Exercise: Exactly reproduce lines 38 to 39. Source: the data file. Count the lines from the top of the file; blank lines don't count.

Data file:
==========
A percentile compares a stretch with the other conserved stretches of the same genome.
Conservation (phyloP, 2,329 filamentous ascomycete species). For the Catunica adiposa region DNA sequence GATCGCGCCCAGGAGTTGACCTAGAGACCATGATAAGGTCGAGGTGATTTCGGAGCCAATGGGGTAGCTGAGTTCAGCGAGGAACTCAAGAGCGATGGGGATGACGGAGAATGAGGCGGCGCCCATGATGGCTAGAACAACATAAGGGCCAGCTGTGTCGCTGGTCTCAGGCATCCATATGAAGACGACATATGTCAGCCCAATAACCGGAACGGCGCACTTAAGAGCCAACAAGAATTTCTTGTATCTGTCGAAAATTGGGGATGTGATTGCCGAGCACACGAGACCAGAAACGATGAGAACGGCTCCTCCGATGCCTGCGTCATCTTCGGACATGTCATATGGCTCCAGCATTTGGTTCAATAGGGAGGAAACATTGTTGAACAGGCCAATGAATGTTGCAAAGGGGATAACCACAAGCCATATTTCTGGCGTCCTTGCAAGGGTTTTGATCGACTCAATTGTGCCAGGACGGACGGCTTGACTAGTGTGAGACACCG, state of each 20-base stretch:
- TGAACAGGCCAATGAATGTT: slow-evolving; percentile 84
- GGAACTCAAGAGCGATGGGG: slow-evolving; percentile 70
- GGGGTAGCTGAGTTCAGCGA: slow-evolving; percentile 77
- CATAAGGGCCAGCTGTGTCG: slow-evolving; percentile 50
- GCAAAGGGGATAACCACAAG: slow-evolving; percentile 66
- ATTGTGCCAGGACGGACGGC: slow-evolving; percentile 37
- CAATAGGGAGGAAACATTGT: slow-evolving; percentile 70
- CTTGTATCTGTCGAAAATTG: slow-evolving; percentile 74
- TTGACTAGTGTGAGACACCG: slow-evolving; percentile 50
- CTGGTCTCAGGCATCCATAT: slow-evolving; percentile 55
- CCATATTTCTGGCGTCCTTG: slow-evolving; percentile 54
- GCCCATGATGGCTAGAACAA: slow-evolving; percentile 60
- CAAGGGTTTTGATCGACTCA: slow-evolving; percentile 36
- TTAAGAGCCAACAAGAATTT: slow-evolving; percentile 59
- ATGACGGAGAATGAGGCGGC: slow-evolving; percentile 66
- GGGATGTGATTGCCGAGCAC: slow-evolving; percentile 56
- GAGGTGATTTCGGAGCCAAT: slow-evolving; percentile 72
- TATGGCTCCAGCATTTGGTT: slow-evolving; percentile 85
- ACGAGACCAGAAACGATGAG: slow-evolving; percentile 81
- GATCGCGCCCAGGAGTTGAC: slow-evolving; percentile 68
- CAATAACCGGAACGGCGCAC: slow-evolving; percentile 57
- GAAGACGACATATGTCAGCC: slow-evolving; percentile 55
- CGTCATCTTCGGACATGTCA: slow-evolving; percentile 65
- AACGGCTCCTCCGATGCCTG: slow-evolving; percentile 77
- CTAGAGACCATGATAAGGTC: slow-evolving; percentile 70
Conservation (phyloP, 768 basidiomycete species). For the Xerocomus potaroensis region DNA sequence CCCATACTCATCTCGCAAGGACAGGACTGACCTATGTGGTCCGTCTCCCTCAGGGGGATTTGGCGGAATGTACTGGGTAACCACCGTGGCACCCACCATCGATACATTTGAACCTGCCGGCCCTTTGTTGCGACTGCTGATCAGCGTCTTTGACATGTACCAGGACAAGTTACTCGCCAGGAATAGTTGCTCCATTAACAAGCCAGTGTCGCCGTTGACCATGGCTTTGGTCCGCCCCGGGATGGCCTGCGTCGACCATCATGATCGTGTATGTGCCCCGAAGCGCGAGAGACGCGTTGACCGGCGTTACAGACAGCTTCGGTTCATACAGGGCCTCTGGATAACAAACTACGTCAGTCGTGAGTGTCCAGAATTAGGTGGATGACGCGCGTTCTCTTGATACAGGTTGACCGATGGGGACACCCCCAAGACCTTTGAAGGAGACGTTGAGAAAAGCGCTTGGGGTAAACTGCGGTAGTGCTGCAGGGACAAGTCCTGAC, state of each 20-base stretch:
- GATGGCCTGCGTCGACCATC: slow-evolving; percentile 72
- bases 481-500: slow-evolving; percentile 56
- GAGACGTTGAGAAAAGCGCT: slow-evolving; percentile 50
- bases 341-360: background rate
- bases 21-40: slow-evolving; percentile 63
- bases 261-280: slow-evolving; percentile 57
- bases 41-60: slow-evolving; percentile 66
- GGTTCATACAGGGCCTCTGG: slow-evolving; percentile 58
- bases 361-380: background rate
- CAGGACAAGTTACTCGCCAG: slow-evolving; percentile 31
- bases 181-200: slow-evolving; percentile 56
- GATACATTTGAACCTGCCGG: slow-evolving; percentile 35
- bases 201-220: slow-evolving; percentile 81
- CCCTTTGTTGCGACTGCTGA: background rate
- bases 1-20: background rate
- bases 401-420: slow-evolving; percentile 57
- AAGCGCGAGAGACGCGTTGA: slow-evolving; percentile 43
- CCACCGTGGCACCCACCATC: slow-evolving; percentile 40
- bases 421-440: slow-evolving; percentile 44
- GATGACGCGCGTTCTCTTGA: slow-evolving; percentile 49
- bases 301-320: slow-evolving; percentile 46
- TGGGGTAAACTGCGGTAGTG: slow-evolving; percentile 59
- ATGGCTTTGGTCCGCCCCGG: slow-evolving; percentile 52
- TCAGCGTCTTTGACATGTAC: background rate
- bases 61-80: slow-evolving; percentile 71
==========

- CAGGACAAGTTACTCGCCAG: slow-evolving; percentile 31
- bases 181-200: slow-evolving; percentile 56